I recently covered “J” words in a WW&P post, so I will dispense with my standard Wednesday form. However, I am obligated by the “A to Z Blogging Challenge for April” to regale you all today with something concerning that illustrious letter. So, to satisfy my own curiosity, I present you with the following:
Where on earth did that come from? That phrase has puzzled me, on and off, for years, although not enough to look it up. Now that I have, I’m sort of glad I didn’t waste a lot of my time, because no one really knows. The origins of most colloquialisms are difficult to pin down even in the easiest of circumstances. But if you are interested in some speculation, (and I decided that I was – at least as far as today’s post goes), here is some of that:
Most folks tend to agree that the phrase is one of many used as alliterative euphemisms – phrases to replace profane swearing or cussing. Instead of crying out, “Jesus!” or “Jesus Christ!” different words were substituted that had the same initial consonants. So for “Jesus!” folks might shout out “Jeepers!” or, for “Jesus Christ”, “Jiminy Cricket! and Jeepers Creepers!” are common substitutes. The list is endless. One of my favorites I first heard when we lived in the northwest corner of Vermont, in St. Albans. The favorite JC phrase there is “Jeesum Crow!”
As far as the name, “Jehosaphat” (also spelled Jehoshaphat, Jehosephat, and about as many different ways as you can think of) goes, he was a prominent King of Judah, the son of Asa. There are a number of stories concerning this mostly righteous and God-fearing king that can be found in scripture. Possibly the best known of the stories is found in 2 Chronicles, Chapter 20. It is a rather fun read – especially using “The Message” translation, which you can find here. What you won’t find there, or anywhere else in scripture is a reference to Jehosaphat doing any jumping. So, go figure.
I read an interesting suggestion of an origin for the phrase from a Jewish scholar, who seems to think that its origin is based on Midrashic commentary. According to Midrash most of the Kings of Judea and Israel were pretty rotten and evil (practiced idolatry and so forth). Jehosaphat was an exception and is praised as being one of the few Kings of Judea who was close to Hashem (Lord). One of the ways this was illustrated was (according to Midrash) when he would see or encounter a great Torah scholar or sage he would “jump” off his throne to greet and honor the wise man; ergo – “Jumpin’ Jehosaphat!” – a phrase connoting joyful surprise.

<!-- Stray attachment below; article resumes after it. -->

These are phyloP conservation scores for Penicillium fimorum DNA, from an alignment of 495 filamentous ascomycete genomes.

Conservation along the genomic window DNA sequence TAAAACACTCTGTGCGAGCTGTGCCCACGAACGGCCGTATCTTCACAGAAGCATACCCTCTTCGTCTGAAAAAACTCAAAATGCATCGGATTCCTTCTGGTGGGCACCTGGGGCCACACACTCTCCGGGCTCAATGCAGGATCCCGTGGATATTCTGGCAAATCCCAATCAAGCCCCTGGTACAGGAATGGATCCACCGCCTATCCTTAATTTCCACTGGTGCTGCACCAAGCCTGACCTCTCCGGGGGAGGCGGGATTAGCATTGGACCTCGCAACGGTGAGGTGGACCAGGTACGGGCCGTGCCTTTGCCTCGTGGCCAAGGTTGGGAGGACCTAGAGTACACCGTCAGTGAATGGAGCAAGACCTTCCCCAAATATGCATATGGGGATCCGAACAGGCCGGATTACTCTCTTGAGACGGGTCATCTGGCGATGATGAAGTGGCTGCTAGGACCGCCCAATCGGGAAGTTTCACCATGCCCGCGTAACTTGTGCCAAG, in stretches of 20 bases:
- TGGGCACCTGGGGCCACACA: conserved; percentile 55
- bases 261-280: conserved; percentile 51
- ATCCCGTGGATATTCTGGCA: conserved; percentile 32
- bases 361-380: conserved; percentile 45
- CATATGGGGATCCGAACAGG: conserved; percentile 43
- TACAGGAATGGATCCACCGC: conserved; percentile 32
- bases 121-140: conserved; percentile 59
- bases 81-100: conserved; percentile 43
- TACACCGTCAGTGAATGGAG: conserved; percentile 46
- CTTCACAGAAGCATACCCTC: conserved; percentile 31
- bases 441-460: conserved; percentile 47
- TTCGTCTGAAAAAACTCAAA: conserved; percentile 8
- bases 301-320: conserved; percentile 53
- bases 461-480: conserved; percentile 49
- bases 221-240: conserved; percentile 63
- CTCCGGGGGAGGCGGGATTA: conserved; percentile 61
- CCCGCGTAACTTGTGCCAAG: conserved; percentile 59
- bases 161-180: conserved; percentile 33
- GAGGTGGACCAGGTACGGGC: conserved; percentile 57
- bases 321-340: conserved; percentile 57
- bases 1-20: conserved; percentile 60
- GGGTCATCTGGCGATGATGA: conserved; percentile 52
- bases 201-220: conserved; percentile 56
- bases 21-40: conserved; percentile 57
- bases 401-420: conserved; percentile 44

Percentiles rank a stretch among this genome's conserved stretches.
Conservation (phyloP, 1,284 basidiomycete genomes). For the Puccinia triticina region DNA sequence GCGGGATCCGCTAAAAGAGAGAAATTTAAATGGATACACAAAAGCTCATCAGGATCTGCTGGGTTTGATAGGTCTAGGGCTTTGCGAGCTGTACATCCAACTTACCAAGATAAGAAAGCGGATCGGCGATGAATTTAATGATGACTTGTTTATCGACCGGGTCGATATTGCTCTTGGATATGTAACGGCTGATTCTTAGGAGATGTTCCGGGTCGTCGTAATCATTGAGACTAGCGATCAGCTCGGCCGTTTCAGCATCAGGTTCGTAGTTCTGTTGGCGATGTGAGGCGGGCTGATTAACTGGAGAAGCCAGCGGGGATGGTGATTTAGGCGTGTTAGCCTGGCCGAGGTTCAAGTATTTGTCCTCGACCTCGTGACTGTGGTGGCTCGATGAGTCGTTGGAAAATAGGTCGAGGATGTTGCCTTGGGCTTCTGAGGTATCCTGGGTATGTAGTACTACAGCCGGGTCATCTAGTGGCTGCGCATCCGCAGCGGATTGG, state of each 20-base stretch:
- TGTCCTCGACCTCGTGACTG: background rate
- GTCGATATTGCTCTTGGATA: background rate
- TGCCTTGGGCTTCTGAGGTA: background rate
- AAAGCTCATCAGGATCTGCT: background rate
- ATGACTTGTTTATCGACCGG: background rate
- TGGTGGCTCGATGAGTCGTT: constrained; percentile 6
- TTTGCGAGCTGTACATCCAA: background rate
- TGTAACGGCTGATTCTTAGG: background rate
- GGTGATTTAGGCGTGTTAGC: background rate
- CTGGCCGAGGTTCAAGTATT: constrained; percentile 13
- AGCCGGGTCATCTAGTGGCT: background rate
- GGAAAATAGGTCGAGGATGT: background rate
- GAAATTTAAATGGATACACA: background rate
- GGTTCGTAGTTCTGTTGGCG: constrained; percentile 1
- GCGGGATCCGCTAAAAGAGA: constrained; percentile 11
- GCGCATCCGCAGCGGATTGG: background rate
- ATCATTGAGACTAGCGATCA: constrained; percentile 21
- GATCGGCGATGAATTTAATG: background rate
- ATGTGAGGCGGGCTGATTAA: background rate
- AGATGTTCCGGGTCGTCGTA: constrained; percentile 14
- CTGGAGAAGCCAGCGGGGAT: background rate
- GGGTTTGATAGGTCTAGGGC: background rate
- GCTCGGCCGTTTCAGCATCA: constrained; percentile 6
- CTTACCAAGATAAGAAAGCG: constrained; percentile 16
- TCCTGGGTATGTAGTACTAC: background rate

While that sounds good, I failed to find any corroborative research. The phrase ‘Jumpin’ Jehosaphat!’ originated in the United States as a mild expletive or oath. Some sources say Jehoshaphat is a less-blasphemous euphemism for Jesus. Others say it substitutes for Moses. I searched for the first recorded use of that mystery expletive. The Dictionary of American Regional English cites S.A. Hammett’s “Sam Slick in Texas,” (1858) with the following:
“Jehosaphat!… Easy over the stones, Joe.”
So, there we see the name as an expletive in print for the first time, but he isn’t doing any jumpin’. Jehosaphat doesn’t start doing that, (in print anyway), until in a story by the Irish-American writer, Capt. Thomas Mayne Reid, called “The Headless Horseman,” in 1866:
“By the jumpin’ Geehosofat, what a gurl she air sure enuf!”
You will notice that “Jehosaphat” is given another spelling, (there are several!) but the alliterative sound is the same, so, it counts.
In the Jewish tradition, primarily Orthodox, it is considered blasphemous to write the name of the Almighty. Our word “God,” is written “G_d” or substituted with “Hashem” (Lord). It has also been suggested that “Jehosaphat” is a euphemism for “Jehovah,” which in turn is an Anglicization of יהוה , the name of God (YHWH, or Yahweh) in the Hebrew Bible.
I think you get the idea. I bet that many of you have your own alliterative euphemisms. A favorite of my husband’s family, as a substitute for “Good Gracious God!” is “Good Granny Grunt!” My maternal grandmother’s substitute for “For God’s sake!” was “For garden seed!”
How about you, my Gentle Readers? Do you have some favorite profanity euphemisms to share? I’d love to read them. Until tomorrow, however, I’ll close in Mayne Reid style, with:
“By the jumpin’ Geehosofat, what a frase she air sure enuf!”